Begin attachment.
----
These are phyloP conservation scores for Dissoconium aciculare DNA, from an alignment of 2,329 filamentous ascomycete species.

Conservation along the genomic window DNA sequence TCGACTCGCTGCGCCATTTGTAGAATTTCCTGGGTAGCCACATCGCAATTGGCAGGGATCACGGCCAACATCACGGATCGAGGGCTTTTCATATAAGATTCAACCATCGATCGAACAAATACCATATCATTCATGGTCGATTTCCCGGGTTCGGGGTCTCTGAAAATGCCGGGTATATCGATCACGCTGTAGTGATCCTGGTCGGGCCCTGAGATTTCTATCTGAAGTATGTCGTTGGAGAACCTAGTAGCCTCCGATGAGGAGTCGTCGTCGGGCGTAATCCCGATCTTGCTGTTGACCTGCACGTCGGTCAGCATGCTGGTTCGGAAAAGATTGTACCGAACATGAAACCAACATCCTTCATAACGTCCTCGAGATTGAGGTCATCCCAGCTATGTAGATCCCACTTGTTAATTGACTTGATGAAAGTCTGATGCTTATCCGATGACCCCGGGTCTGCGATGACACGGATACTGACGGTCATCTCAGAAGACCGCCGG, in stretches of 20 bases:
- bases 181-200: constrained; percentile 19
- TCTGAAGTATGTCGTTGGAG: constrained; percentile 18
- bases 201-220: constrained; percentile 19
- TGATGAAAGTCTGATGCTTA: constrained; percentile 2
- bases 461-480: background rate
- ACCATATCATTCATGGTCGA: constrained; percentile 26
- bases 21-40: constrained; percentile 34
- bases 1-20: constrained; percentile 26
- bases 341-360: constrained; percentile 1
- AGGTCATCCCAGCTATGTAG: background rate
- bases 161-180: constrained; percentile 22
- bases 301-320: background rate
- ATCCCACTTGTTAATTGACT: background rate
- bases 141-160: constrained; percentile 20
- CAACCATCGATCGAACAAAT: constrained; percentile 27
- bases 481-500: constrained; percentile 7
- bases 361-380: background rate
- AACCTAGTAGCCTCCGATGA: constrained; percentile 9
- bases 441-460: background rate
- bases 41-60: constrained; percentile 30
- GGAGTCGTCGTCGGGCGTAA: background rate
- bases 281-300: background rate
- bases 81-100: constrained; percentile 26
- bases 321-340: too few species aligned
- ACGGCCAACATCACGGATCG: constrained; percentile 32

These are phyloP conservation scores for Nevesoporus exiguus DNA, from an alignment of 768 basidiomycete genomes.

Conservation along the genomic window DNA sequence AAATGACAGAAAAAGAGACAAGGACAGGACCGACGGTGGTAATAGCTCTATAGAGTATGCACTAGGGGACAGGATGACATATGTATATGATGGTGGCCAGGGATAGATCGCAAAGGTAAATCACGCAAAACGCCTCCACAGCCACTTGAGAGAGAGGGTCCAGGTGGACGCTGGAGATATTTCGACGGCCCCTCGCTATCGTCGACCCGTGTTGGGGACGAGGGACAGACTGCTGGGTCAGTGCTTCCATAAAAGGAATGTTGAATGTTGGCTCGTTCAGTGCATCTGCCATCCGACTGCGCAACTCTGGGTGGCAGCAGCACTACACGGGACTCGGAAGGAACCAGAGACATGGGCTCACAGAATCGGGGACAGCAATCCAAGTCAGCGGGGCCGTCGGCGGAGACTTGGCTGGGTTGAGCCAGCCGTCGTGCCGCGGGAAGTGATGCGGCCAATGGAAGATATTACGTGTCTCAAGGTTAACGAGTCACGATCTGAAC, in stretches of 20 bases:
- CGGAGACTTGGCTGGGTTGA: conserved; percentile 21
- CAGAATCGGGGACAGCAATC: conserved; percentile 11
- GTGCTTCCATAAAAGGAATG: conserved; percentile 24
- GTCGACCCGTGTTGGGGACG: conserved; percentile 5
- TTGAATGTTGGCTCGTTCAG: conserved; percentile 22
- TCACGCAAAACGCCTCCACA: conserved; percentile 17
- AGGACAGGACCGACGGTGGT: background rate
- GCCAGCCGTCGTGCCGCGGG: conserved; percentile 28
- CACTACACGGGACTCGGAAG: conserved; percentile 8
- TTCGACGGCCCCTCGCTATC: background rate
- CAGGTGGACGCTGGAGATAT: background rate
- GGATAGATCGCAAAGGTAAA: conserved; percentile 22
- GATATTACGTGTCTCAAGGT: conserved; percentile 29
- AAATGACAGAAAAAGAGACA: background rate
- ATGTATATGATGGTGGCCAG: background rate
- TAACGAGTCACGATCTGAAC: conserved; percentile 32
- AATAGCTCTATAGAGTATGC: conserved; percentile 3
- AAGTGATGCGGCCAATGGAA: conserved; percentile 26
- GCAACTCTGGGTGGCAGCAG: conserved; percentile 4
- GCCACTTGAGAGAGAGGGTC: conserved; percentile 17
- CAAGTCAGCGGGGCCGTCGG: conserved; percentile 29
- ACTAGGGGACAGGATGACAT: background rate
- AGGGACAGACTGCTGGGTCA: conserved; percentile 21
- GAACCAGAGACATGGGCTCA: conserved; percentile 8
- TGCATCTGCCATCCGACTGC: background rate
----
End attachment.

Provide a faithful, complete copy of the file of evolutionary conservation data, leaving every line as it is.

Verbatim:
These are phyloP conservation scores for Dissoconium aciculare DNA, from an alignment of 2,329 filamentous ascomycete species.

Conservation along the genomic window DNA sequence TCGACTCGCTGCGCCATTTGTAGAATTTCCTGGGTAGCCACATCGCAATTGGCAGGGATCACGGCCAACATCACGGATCGAGGGCTTTTCATATAAGATTCAACCATCGATCGAACAAATACCATATCATTCATGGTCGATTTCCCGGGTTCGGGGTCTCTGAAAATGCCGGGTATATCGATCACGCTGTAGTGATCCTGGTCGGGCCCTGAGATTTCTATCTGAAGTATGTCGTTGGAGAACCTAGTAGCCTCCGATGAGGAGTCGTCGTCGGGCGTAATCCCGATCTTGCTGTTGACCTGCACGTCGGTCAGCATGCTGGTTCGGAAAAGATTGTACCGAACATGAAACCAACATCCTTCATAACGTCCTCGAGATTGAGGTCATCCCAGCTATGTAGATCCCACTTGTTAATTGACTTGATGAAAGTCTGATGCTTATCCGATGACCCCGGGTCTGCGATGACACGGATACTGACGGTCATCTCAGAAGACCGCCGG, in stretches of 20 bases:
- bases 181-200: constrained; percentile 19
- TCTGAAGTATGTCGTTGGAG: constrained; percentile 18
- bases 201-220: constrained; percentile 19
- TGATGAAAGTCTGATGCTTA: constrained; percentile 2
- bases 461-480: background rate
- ACCATATCATTCATGGTCGA: constrained; percentile 26
- bases 21-40: constrained; percentile 34
- bases 1-20: constrained; percentile 26
- bases 341-360: constrained; percentile 1
- AGGTCATCCCAGCTATGTAG: background rate
- bases 161-180: constrained; percentile 22
- bases 301-320: background rate
- ATCCCACTTGTTAATTGACT: background rate
- bases 141-160: constrained; percentile 20
- CAACCATCGATCGAACAAAT: constrained; percentile 27
- bases 481-500: constrained; percentile 7
- bases 361-380: background rate
- AACCTAGTAGCCTCCGATGA: constrained; percentile 9
- bases 441-460: background rate
- bases 41-60: constrained; percentile 30
- GGAGTCGTCGTCGGGCGTAA: background rate
- bases 281-300: background rate
- bases 81-100: constrained; percentile 26
- bases 321-340: too few species aligned
- ACGGCCAACATCACGGATCG: constrained; percentile 32

These are phyloP conservation scores for Nevesoporus exiguus DNA, from an alignment of 768 basidiomycete genomes.

Conservation along the genomic window DNA sequence AAATGACAGAAAAAGAGACAAGGACAGGACCGACGGTGGTAATAGCTCTATAGAGTATGCACTAGGGGACAGGATGACATATGTATATGATGGTGGCCAGGGATAGATCGCAAAGGTAAATCACGCAAAACGCCTCCACAGCCACTTGAGAGAGAGGGTCCAGGTGGACGCTGGAGATATTTCGACGGCCCCTCGCTATCGTCGACCCGTGTTGGGGACGAGGGACAGACTGCTGGGTCAGTGCTTCCATAAAAGGAATGTTGAATGTTGGCTCGTTCAGTGCATCTGCCATCCGACTGCGCAACTCTGGGTGGCAGCAGCACTACACGGGACTCGGAAGGAACCAGAGACATGGGCTCACAGAATCGGGGACAGCAATCCAAGTCAGCGGGGCCGTCGGCGGAGACTTGGCTGGGTTGAGCCAGCCGTCGTGCCGCGGGAAGTGATGCGGCCAATGGAAGATATTACGTGTCTCAAGGTTAACGAGTCACGATCTGAAC, in stretches of 20 bases:
- CGGAGACTTGGCTGGGTTGA: conserved; percentile 21
- CAGAATCGGGGACAGCAATC: conserved; percentile 11
- GTGCTTCCATAAAAGGAATG: conserved; percentile 24
- GTCGACCCGTGTTGGGGACG: conserved; percentile 5
- TTGAATGTTGGCTCGTTCAG: conserved; percentile 22
- TCACGCAAAACGCCTCCACA: conserved; percentile 17
- AGGACAGGACCGACGGTGGT: background rate
- GCCAGCCGTCGTGCCGCGGG: conserved; percentile 28
- CACTACACGGGACTCGGAAG: conserved; percentile 8
- TTCGACGGCCCCTCGCTATC: background rate
- CAGGTGGACGCTGGAGATAT: background rate
- GGATAGATCGCAAAGGTAAA: conserved; percentile 22
- GATATTACGTGTCTCAAGGT: conserved; percentile 29
- AAATGACAGAAAAAGAGACA: background rate
- ATGTATATGATGGTGGCCAG: background rate
- TAACGAGTCACGATCTGAAC: conserved; percentile 32
- AATAGCTCTATAGAGTATGC: conserved; percentile 3
- AAGTGATGCGGCCAATGGAA: conserved; percentile 26
- GCAACTCTGGGTGGCAGCAG: conserved; percentile 4
- GCCACTTGAGAGAGAGGGTC: conserved; percentile 17
- CAAGTCAGCGGGGCCGTCGG: conserved; percentile 29
- ACTAGGGGACAGGATGACAT: background rate
- AGGGACAGACTGCTGGGTCA: conserved; percentile 21
- GAACCAGAGACATGGGCTCA: conserved; percentile 8
- TGCATCTGCCATCCGACTGC: background rate